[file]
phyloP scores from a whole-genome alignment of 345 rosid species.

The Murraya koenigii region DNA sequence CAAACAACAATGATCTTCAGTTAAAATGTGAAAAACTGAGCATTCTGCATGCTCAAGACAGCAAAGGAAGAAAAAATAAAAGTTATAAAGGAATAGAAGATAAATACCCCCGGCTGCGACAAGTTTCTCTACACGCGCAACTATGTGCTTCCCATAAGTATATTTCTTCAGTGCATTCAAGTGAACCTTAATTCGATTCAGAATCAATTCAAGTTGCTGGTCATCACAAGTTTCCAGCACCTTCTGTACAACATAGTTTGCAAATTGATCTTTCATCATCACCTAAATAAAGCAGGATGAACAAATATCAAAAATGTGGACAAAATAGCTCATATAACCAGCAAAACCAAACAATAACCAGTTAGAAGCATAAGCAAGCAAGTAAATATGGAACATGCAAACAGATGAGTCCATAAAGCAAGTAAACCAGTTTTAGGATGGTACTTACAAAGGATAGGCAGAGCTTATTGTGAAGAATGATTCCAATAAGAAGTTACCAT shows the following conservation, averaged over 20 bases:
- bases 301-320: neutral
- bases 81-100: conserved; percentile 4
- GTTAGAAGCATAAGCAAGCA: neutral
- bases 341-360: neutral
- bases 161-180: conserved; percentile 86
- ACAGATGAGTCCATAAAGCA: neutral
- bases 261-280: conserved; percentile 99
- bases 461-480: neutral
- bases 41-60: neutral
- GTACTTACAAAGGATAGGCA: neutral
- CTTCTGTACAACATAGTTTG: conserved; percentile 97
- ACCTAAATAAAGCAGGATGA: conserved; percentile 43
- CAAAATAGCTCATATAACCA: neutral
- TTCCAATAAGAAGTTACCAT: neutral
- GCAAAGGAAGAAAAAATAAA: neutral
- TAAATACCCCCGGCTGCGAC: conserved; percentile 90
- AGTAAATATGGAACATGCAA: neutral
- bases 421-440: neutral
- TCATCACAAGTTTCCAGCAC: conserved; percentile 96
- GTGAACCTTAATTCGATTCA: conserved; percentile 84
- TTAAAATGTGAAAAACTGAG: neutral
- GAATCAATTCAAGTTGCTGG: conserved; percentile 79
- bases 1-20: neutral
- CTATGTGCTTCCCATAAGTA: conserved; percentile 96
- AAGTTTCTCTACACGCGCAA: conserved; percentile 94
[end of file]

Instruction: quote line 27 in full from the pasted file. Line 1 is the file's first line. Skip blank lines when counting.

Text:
- AAGTTTCTCTACACGCGCAA: conserved; percentile 94